WESLEY CHAPEL, Fla. — The water is a crystal, Caribbean blue, and the palm trees sway over white sand. The only things missing are the smell of salty sea air and the sound of waves slapping on the shore.
It's not a real beach. It is an 8-acre, 16 million-gallon, man-made body of water about 25 miles from the Tampa coast. The Lagoon at Epperson, a community in Wesley Chapel, opened just over a year ago.
Crystal Lagoons, which began building these massive oases in South America and the Middle East, is now rapidly expanding into the United States. It has five lagoon communities open in two states, Florida and Texas, and seven more are expected to open this year, with California and Pennsylvania added to the mix.
"We've got 30 signed projects and it's really been kind of an inflection curve in the last couple of years," said Eric Cherasia, vice president of Crystal Lagoons.
One of those is in Pittsburgh, where the company is part of the redevelopment of a former industrial area into a retail, residential and entertainment center. In the winter, the lagoon will be a massive skating rink.
Crystal Lagoons works with local developers, licensing the technology and having them build the developments. In Epperson, the company worked with Metro Development Group.
"When you see this thing, it really, really pops and is spectacular," said Greg Singleton, Metro's president. "It's way cheaper than a golf course, and it appeals to so many different people. It just became a cost benefit analysis for us. We thought we'd sell more homes quicker and get a price premium when it's all said and done."
And that was the case even before the development opened. Seven builders, including public companies Lennar, Pulte and D.R. Horton, are putting up more than 1,000 homes around and next to the lagoon. And those homes are selling faster than comparable homes not along the lagoon.
Epperson saw a 21% sales increase at its model homes during the preconstruction period, over a seven-month time frame, compared with 1% to 5% increases at competitor communities, according to Builder Magazine.
"It's really it's a differentiator for us," said Sean Strickler, Pulte Group's West Florida division president. "We've been building homes across Tampa for several years, and the lagoon provides a unique take on a new amenity our residents can enjoy. Now for years we've built golf courses and traditional club houses, and to see a beautiful 8-acre lake lagoon has been a tremendous draw."
Strickler says the homes at Epperson, which start in the $200,000 range, sell at about a 9% to 10% premium to comparable homes in the Tampa area, all because of the lagoon.
"We have just over 400 home sites in the community, and when we opened it was absolutely nuts," he said.
The lagoon itself is something of a technical feat. It is constantly filtered, and there is a vacuum-like machine that runs around it all day, sucking up any foreign matter. The lagoon is monitored by a control center in Florida. It can see any foreign matter almost immediately, like an alligator. That happened once at the Epperson lagoon, but it was quickly detected and removed.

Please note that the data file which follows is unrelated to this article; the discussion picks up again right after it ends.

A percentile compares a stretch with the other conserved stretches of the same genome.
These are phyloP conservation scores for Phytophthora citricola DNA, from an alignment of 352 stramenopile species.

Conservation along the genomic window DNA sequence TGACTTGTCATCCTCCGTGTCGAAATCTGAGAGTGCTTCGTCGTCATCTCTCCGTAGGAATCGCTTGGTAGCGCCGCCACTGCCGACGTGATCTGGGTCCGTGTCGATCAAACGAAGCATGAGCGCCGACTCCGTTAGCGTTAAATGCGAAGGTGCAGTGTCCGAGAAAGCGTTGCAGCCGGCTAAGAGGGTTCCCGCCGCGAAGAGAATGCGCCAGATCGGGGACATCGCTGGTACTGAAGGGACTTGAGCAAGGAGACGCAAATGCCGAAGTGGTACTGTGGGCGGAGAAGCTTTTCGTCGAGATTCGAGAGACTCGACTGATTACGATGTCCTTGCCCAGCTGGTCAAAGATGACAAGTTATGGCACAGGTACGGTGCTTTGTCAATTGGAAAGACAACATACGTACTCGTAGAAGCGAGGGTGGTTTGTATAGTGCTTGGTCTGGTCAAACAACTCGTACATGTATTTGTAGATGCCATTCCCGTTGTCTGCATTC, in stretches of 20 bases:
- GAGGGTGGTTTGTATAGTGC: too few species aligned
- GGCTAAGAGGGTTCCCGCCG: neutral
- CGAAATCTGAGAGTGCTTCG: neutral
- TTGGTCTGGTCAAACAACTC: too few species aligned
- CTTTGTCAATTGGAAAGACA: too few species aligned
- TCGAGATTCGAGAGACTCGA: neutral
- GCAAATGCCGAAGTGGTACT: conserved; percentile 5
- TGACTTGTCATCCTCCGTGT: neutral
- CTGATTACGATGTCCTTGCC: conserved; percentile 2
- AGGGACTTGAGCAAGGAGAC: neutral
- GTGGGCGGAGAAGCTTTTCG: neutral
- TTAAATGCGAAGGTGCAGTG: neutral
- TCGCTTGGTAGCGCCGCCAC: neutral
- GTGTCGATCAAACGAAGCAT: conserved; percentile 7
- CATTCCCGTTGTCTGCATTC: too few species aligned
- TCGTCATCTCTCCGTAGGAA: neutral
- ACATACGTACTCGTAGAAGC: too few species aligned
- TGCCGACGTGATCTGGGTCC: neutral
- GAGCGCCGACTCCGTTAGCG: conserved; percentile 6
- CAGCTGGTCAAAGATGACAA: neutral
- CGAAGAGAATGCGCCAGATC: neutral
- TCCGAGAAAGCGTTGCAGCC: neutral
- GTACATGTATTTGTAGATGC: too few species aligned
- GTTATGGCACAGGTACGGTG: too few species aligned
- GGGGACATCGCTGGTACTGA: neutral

"It is a patented technology, so I'm only able to go into a little bit of detail, but it works through a disinfection process, pulsed disinfection … with some ultrasonic systems," Cherasia said. "We use 100 times fewer chemicals than conventional swimming pools and about 2% of the energy, which is really what makes this work."
There is a huge water slide in the pool, as well as kayaks and an island float. It is surrounded on one side by a sandy beach and the other by a large Tiki bar. A new restaurant scheduled to open soon.
"My wife had seen this area, and as soon as I got to the bridge that overlooked the area and saw that pool, the rest is history," said Dennis Svoboda, who moved here from Michigan's upper peninsula to retire. He bought a Pulte home.
His daughter, Natalie Farrell, and her husband followed with their toddler. They are expecting another child soon. She said living at a real beach, unlike this one, has its downsides.
"We love the beach, but the schools aren't the greatest and it's kind of expensive, more expensive to live out there," she said.
And there is a benefit when it comes to the risks of climate change.
"The thing with the real beaches is, you got to pay flood insurance. I don't have to pay flood insurance in the middle of Florida here, so it's a lot cheaper," said Svoboda.
The lagoon water level can actually be lowered in advance of a storm, so there is little chance of overflow.
Crystal Lagoons has had little push-back from communities, although it has had to go through the rigorous regulatory processes.
"We've had to work with the regulators here in Florida, but generally being sustainable, providing almost drinking-water-clean standard of water, compared to anything out there, I mean you look at a golf course, we're using 30 times less water than a traditional golf course," said Cherasia.
Crystal Lagoons is expanding outside the housing development model as well, planning to build more lagoons in the U.S. that will be open to the public, as stand-alone attractions.